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Mark Begich On How He Beat Ted Stevens

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NPR News' Morning Edition spoke with Anchorage Mayor Mark Begich the night of his win over Alaska Senator Ted Stevens. Begich told host Renee Montagne that while Stevens' felony conviction definitely played a role, it was mostly that Alaskans worried his "personal challenges" would distract him from state business.

MS. MONTAGNE: Well, we appreciate it, and you know, I think one of the first questions I think people have is, and certainly down in the lower 48 is, you have just overturned one of the longest political careers in the Senate's history. So much so that many of us know the name Ted Stevens. His name is on your airport there in Anchorage. How do you feel about having managed to defeat this person?

MR. BEGICH: Well, I think, you know when we started the campaign back in April of this year we focused on what options we would give the voters to make sure they have a choice, that they think about the future of Alaska. You know we're celebrating our 50th anniversary as a state this year, and people recognize the history of our great state. But they also see huge opportunities, and I believed I could offer an opportunity that would represent the Alaskans of the future.

MS. MONTAGNE: Now I do want to look ahead in this conversation to the future and what you would hope to be able to do. But before we move on to that, Senator Ted Stevens was convicted recently on seven felony charge. Alaska representative Don Young is under investigation by the FBI for corruption. How much were these corruption charges and Senator Stevens' conviction, how much did that effect, do you think, the vote?

MR. BEGICH: Well, I think in an odd way, it was a mixture. For example, with Ted Stevens, what we were facing was not just a case of, you know, was he going through a trial, but also, people really realized that even in a conviction situation, he would be facing the next year or two years of appeals and process through his caucus and many other things that would take away his focus from Alaska. I think that's what people were concerned about.

MS. MONTAGNE: They weren't concerned about sending, as some have put it, a convicted felon back to the Senate?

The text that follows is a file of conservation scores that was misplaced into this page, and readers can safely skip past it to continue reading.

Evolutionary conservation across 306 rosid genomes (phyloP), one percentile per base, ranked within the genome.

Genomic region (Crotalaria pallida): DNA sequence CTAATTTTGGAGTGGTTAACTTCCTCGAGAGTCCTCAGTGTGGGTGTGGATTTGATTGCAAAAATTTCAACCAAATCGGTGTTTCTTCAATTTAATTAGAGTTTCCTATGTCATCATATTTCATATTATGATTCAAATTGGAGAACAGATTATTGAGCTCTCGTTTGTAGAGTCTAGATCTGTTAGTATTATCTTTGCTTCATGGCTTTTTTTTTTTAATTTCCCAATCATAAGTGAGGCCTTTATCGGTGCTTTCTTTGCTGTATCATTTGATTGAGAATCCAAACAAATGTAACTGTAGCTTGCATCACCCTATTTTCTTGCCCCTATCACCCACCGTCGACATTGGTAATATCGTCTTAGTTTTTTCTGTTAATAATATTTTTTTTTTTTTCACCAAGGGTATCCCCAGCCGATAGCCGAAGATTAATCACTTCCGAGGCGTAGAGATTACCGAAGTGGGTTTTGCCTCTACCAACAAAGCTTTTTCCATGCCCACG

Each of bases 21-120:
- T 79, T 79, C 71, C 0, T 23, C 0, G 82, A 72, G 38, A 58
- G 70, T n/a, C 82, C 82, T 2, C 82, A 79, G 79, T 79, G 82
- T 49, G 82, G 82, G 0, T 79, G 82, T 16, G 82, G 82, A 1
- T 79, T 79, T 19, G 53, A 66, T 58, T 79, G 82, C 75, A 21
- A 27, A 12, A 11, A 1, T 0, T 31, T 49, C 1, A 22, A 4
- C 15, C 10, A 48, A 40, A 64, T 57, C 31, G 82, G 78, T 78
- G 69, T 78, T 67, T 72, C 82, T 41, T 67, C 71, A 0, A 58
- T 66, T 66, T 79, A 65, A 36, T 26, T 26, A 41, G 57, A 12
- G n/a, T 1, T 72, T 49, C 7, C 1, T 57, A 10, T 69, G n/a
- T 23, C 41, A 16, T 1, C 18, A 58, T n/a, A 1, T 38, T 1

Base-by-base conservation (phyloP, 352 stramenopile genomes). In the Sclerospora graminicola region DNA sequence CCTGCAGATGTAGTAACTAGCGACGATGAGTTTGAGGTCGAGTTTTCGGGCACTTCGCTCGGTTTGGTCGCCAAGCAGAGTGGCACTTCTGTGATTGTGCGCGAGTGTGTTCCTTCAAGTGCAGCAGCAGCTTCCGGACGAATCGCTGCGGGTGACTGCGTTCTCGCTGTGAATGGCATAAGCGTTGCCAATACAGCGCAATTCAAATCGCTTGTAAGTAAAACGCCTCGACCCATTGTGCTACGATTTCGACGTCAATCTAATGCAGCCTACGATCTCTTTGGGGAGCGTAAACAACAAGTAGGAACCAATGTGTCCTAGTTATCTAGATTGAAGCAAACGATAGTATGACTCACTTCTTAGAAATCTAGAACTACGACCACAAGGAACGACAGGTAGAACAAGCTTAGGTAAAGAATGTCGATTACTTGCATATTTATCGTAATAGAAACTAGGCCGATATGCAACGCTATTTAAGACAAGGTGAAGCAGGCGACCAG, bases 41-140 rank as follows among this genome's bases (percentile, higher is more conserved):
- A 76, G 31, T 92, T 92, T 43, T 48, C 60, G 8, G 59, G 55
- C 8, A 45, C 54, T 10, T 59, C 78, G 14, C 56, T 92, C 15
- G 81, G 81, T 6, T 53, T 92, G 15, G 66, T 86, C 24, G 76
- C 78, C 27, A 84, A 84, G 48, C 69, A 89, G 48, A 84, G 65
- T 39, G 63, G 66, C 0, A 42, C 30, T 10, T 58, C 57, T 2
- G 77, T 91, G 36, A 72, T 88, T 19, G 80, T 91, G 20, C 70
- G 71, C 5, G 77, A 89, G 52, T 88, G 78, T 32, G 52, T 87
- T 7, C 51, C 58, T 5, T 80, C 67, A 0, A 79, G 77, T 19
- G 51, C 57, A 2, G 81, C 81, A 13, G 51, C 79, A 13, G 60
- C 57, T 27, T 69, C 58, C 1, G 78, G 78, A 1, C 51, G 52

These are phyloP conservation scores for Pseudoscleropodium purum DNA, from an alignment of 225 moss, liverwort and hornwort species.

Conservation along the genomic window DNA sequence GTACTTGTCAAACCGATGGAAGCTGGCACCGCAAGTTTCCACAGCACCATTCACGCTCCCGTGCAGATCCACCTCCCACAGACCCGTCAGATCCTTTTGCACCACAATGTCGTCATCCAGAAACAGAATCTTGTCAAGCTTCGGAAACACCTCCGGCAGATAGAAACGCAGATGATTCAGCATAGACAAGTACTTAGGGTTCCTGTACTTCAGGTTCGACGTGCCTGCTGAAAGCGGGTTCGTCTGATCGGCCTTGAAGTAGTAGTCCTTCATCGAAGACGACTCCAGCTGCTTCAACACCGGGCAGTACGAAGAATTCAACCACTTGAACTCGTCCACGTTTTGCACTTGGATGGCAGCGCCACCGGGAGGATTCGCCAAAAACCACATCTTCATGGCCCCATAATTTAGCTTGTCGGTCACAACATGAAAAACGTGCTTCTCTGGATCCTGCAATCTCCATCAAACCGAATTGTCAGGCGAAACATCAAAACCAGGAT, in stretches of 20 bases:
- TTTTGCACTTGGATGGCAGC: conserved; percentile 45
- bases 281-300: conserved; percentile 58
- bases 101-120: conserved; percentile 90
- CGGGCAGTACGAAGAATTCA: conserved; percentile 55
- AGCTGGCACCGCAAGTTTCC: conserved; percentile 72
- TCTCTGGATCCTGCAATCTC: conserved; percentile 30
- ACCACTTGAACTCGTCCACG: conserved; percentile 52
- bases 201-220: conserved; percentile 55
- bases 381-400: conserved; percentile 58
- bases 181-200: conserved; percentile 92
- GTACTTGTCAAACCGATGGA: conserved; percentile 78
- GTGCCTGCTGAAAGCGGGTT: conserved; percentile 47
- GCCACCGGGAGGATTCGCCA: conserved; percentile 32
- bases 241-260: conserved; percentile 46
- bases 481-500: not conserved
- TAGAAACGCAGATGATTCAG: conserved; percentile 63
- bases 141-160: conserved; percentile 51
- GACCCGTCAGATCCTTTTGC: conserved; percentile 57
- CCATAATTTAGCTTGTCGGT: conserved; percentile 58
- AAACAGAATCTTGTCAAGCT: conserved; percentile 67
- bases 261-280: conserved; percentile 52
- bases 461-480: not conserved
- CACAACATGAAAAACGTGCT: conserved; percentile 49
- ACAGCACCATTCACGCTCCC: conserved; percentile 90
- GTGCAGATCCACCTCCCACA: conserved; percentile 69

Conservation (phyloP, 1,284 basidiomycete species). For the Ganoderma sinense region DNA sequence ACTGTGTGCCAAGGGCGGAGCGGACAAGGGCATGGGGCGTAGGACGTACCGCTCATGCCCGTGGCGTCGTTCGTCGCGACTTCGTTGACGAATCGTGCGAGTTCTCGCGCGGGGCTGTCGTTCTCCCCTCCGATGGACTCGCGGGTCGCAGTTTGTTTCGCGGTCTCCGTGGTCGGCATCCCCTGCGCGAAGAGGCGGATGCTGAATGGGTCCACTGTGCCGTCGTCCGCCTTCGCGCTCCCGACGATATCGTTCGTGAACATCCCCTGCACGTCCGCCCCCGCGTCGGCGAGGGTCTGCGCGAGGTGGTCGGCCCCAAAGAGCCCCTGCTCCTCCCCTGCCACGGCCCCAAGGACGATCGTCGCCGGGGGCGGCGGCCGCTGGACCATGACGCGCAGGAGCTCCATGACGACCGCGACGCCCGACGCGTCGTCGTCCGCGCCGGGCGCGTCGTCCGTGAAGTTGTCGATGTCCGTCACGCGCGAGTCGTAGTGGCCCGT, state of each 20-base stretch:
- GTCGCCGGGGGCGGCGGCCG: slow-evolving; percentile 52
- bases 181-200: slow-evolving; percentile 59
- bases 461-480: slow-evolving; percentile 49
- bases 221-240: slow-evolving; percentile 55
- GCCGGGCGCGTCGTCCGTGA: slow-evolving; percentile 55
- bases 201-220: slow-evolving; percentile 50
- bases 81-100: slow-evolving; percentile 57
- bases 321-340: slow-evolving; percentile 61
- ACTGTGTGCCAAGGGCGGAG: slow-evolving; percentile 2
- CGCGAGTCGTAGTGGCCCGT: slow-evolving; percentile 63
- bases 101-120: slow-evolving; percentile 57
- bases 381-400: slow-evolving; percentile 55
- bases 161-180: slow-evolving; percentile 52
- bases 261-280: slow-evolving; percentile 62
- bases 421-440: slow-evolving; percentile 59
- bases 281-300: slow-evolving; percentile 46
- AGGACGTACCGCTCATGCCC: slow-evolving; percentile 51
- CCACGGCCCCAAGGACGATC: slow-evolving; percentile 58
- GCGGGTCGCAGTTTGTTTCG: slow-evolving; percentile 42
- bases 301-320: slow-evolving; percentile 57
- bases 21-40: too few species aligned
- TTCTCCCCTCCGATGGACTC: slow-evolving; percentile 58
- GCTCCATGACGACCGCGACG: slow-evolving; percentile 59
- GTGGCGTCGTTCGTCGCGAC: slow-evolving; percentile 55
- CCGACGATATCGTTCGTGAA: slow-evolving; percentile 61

MR. BEGICH: Well, I think that's part of it, but I think also, you know, there was a lot of long-term history with Ted Stevens. You know 40 years he served our state and he did a lot of great service. But the last three or four years, I think, his focus was not really on what Alaskans needed. So I think the conviction played a role, but in an unusual way in the sense that people were concerned about where are we going to be as a state 30, 40 years from now and who can bring us down that path. And I think in the case of Ted Stevens, they were concerned that maybe he would not be able to do that because of his personal challenges that he had in front of him.

Begich also voiced strong support for drilling in the Arctic National Wildlife Refuge:

MS. MONTAGNE: You know it's been suggested that President-elect Obama might be interested in a permanent ban on drilling in the Arctic National Wildlife Refuge. What's your position on that?

MR. BEGICH: Well, I would totally disagree. And I think you know that for him to make that statement this early would be a mistake. I think that we should first take a look at what's the energy policy of this country. How are we going to become more independent, as a country, from foreign oil?

MS. MONTAGNE: So just briefly though to turn that around, you would be in favor of drilling in the Arctic National Wildlife Refuge?

MR. BEGICH: Absolutely. I've said that through the campaign that I think that's a reasonable approach based on the new technologies, the amount of footprint we would take up would be minimal. But I would put that into a long-term national energy policy. It would not be a project by itself. We have to look at the long-term energy requirements of our country and how we figure out how to get off foreign oil. That is the ultimate goal. Because we are dependent so much on foreign oil that we are really strapped in what we can do as a country. And we have to figure out new energy sources, as well as how do we reduce demand as a country, because that's a huge impact. That's why the oil prices have come from 140 down to 55 bucks a barrel is because we have reduced demand by almost five percent. That's what we need to be focused on and that in the long term for our country will be a great benefit.

Listen to the interview here.